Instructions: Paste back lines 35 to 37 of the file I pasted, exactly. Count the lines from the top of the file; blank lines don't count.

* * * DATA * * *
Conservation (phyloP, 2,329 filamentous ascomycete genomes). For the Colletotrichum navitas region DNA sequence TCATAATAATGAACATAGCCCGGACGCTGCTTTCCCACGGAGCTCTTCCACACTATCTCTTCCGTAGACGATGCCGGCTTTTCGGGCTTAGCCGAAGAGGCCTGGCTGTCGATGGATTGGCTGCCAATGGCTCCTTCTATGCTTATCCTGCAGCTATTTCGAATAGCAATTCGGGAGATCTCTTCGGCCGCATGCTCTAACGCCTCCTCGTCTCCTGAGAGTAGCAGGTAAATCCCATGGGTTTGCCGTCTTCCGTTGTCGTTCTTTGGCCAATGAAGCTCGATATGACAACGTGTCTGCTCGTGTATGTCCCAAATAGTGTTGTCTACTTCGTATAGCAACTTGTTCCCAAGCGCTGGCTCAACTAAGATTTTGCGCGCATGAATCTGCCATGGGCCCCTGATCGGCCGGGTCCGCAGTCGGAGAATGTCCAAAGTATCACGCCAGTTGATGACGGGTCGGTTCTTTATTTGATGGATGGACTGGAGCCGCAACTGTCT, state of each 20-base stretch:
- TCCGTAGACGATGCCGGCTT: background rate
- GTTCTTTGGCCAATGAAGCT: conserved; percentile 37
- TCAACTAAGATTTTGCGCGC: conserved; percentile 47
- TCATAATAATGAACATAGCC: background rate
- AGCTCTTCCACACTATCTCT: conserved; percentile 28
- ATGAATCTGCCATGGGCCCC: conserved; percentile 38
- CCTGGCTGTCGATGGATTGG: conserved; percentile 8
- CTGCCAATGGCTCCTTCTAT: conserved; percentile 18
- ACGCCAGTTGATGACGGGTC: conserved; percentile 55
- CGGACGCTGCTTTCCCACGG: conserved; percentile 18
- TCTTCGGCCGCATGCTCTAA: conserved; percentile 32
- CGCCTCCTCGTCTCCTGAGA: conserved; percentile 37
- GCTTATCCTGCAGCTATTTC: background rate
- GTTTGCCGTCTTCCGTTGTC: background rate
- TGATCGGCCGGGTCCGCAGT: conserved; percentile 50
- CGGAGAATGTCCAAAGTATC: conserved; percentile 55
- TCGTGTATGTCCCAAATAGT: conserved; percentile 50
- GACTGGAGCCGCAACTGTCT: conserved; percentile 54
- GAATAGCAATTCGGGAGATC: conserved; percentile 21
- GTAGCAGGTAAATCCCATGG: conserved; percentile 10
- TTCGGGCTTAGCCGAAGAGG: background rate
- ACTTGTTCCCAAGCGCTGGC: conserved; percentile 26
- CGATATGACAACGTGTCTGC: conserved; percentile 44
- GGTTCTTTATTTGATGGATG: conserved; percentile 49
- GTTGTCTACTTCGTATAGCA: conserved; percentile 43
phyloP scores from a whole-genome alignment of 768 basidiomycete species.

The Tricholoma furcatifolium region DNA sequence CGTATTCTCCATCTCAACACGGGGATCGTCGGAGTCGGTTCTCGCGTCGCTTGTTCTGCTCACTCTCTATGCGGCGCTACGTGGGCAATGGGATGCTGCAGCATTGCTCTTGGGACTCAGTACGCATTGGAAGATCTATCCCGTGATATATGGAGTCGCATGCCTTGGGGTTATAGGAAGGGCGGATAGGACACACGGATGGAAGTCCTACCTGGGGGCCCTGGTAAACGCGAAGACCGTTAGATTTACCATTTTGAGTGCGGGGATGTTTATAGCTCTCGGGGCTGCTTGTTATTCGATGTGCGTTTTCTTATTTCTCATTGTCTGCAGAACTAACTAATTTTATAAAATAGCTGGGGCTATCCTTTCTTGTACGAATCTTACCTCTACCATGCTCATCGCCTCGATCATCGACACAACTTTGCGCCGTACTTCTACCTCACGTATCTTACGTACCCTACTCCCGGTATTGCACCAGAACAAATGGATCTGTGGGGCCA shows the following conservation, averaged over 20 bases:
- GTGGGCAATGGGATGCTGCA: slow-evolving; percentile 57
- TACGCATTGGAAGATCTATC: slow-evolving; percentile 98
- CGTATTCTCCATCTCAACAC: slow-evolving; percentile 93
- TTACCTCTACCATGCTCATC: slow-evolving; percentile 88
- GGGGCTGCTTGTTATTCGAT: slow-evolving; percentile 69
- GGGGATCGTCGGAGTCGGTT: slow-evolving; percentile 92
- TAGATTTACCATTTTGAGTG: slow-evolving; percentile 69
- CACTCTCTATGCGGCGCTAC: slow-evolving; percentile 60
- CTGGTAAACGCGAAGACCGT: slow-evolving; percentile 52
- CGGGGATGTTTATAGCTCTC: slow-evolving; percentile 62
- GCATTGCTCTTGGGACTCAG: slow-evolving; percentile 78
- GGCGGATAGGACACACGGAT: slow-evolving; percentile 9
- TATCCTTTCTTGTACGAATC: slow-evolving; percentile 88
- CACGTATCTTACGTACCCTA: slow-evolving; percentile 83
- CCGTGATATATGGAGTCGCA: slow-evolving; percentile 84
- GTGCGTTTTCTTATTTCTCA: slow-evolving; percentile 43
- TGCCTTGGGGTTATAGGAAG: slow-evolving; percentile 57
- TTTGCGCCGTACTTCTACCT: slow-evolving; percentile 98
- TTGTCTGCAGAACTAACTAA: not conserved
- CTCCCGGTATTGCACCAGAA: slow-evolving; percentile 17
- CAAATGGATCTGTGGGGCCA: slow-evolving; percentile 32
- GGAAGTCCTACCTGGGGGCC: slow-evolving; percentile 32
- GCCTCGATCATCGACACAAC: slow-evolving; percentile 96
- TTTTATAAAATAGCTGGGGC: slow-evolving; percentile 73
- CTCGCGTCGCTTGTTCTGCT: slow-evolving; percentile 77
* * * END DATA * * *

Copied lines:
- TAGATTTACCATTTTGAGTG: slow-evolving; percentile 69
- CACTCTCTATGCGGCGCTAC: slow-evolving; percentile 60
- CTGGTAAACGCGAAGACCGT: slow-evolving; percentile 52